TOPEKA — Opponents of a sales tax increase warned Tuesday of job and economic losses if lawmakers raise the rate.
"It will take money out of family budgets that was not taken out before," said Art Hall, director of the University of Kansas Center for Applied Economics and a former economist for Koch Industries.
Based on computer simulations, the tax increase could result in 26,000 fewer jobs and $2 billion less in personal income over six years than if there is no increase, Hall told the House Taxation Committee. State jobs could grow by up to 7,000 positions.
The committee listened to its second day of testimony about the proposed increase. Gov. Mark Parkinson, a Democrat, has suggested Kansans pay 6.3 percent instead of 5.3 percent in sales tax for the next three years to help plug a $400 million gap projected for the 2011 budget.
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Last week, supporters of the increase, House Bill 2475, urged lawmakers to pass it and stave off more cuts to state agencies. They predict that balancing the budget with further cuts would cripple public education and damage programs for the elderly, disabled, mental health and roads.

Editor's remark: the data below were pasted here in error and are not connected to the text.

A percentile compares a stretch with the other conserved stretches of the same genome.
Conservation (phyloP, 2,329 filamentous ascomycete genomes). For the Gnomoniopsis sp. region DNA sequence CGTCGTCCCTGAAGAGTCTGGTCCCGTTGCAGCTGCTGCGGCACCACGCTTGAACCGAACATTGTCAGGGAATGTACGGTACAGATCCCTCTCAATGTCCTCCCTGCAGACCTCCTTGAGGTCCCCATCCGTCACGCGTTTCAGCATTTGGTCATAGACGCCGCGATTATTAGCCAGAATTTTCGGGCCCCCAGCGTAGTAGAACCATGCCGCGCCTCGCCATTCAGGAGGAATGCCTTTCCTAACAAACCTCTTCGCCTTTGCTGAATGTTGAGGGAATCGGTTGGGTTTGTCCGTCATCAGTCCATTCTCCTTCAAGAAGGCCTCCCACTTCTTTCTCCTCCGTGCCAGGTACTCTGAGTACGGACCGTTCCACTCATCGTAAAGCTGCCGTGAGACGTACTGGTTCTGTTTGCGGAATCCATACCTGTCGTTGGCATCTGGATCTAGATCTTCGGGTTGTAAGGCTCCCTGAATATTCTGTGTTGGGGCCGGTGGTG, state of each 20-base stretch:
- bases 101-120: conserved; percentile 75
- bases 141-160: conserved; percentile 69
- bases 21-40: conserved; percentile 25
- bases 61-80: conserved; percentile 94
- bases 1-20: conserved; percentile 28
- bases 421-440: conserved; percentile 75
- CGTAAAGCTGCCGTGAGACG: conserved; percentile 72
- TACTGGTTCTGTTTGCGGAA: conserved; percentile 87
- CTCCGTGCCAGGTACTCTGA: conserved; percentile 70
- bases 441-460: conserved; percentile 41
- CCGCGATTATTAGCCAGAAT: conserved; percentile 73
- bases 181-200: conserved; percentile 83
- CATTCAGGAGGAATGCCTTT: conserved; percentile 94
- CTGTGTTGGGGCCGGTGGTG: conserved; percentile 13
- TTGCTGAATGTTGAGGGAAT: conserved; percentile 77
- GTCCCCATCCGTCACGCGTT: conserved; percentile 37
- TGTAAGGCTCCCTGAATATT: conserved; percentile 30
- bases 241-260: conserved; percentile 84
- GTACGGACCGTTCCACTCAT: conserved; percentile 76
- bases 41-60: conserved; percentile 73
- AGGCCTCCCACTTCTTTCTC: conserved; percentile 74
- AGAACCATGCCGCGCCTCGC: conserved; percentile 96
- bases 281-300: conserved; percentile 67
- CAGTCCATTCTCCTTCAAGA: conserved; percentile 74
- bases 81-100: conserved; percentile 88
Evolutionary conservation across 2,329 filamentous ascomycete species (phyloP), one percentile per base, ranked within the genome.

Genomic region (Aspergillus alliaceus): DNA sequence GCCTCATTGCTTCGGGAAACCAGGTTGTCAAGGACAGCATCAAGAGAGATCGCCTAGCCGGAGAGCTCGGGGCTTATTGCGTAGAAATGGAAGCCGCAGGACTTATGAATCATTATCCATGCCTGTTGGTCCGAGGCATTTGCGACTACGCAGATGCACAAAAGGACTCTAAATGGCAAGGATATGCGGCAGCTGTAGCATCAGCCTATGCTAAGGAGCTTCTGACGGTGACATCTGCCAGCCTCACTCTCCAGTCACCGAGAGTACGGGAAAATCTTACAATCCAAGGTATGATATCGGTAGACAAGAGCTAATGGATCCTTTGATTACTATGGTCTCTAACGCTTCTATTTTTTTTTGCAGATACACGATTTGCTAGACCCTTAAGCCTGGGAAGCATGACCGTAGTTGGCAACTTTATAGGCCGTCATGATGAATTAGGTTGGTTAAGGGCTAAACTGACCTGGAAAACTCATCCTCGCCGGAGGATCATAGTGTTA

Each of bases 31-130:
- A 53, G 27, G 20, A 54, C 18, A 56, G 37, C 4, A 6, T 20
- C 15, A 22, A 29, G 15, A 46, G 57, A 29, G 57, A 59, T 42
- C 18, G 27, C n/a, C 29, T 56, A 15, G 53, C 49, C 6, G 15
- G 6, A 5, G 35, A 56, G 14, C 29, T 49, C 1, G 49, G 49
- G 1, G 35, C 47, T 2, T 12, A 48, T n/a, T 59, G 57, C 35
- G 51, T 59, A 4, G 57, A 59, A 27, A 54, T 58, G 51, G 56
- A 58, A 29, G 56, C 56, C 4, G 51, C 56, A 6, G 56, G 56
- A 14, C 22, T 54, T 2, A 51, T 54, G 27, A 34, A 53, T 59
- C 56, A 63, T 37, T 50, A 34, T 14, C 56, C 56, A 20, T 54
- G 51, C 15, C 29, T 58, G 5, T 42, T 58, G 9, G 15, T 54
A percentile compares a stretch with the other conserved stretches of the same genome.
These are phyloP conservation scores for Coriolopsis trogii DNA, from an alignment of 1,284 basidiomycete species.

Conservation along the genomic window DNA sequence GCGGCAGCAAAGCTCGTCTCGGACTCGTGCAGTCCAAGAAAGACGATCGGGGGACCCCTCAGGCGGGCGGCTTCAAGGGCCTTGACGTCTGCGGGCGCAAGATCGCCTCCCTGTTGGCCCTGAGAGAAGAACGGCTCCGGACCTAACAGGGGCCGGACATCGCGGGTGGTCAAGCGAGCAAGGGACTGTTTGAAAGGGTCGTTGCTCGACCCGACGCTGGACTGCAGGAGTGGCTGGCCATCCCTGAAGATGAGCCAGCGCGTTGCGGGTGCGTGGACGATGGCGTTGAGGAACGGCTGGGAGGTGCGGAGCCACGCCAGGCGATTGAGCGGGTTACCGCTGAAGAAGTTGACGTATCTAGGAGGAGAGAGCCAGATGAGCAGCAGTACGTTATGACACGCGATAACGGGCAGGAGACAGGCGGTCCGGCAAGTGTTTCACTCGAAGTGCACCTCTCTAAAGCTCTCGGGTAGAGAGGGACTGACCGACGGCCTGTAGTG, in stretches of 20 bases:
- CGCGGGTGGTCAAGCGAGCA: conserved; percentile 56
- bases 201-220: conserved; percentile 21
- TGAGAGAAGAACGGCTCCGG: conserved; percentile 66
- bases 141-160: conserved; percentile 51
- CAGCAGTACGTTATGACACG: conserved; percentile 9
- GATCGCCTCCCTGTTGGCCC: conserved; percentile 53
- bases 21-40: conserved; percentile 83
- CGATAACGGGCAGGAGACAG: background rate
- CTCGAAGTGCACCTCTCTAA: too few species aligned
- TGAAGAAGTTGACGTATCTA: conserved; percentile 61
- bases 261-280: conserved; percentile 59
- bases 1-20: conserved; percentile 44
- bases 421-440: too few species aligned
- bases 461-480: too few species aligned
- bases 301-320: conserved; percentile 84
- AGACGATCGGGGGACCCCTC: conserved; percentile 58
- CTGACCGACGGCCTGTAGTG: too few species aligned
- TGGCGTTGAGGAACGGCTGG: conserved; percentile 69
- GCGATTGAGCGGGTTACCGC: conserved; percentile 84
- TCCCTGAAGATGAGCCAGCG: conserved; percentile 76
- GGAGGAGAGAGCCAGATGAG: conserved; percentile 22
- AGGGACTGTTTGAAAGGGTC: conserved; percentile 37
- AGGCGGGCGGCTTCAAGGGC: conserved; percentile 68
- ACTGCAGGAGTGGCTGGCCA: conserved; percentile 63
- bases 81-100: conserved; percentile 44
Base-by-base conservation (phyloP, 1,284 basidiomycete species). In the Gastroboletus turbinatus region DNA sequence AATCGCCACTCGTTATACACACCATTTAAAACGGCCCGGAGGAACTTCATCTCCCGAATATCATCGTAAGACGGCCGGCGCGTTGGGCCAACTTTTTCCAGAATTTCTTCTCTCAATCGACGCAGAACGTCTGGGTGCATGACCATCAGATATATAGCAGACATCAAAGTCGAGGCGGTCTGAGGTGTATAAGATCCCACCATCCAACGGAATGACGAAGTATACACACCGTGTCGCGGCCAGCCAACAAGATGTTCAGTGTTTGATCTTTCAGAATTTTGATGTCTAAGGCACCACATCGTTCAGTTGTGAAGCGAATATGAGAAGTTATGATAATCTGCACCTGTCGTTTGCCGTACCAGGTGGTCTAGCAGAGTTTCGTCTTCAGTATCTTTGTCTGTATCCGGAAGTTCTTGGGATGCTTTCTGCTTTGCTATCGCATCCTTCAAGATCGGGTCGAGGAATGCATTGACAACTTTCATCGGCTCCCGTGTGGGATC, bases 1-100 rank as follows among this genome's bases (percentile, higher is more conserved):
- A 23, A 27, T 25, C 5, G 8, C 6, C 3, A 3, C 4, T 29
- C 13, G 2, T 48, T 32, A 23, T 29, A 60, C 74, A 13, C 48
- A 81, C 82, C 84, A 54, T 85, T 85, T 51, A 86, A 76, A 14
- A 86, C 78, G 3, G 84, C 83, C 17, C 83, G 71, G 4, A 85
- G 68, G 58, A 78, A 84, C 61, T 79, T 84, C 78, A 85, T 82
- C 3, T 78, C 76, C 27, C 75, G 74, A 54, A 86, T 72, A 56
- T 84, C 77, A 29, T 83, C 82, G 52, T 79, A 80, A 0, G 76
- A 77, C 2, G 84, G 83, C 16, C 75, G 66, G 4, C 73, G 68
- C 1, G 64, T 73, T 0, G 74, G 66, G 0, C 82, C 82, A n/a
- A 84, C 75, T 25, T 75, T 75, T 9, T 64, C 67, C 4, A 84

"We urge you, please, no more waiting lists for vulnerable Kansans," said Tom Laing, director of InterHab, a statewide coalition of groups serving the developmentally disabled. "No more community workers in poverty. No more closed schools and crowded classrooms, and no more abandoned senior citizens."
Opponents of a tax increase maintain that the state's problem is not revenue but that it is spending too much.
Kansas ranked 31st in terms of sales tax in a study by the Small Business & Economic Council, said Daniel Murray, state director for the National Federation of Independent Business. It is the lowest-ranked state compared with neighboring states. The lower the ranking, the higher the sales tax.
Increasing the sales tax would hurt small businesses, Murray said.
Some lawmakers questioned why other indexes, including one developed by the state, showed Kansas with a better tax rating and why the state was consistently listed as having one of the top 10 business-friendly environments.
Murray said he was not familiar with those studies.
Kent Eckles, vice president of government affairs for the Kansas Chamber of Commerce, said the increase would make Kansas' sales tax the highest in the region and could drive away business. And it is unlikely to remain temporary, he said.
"History of the sales tax in Kansas is it is always a forever tax," Eckles said. "It always seems the sunset gets repealed or ignored and it stays forever."
Although many business purchases, such as equipment and raw materials, are exempt from the state sales tax, businesses do buy many items to which the sales tax applies, he said.
Chairman Rep. Richard Carlson, R-St. Marys, said the committee might vote on the issue today.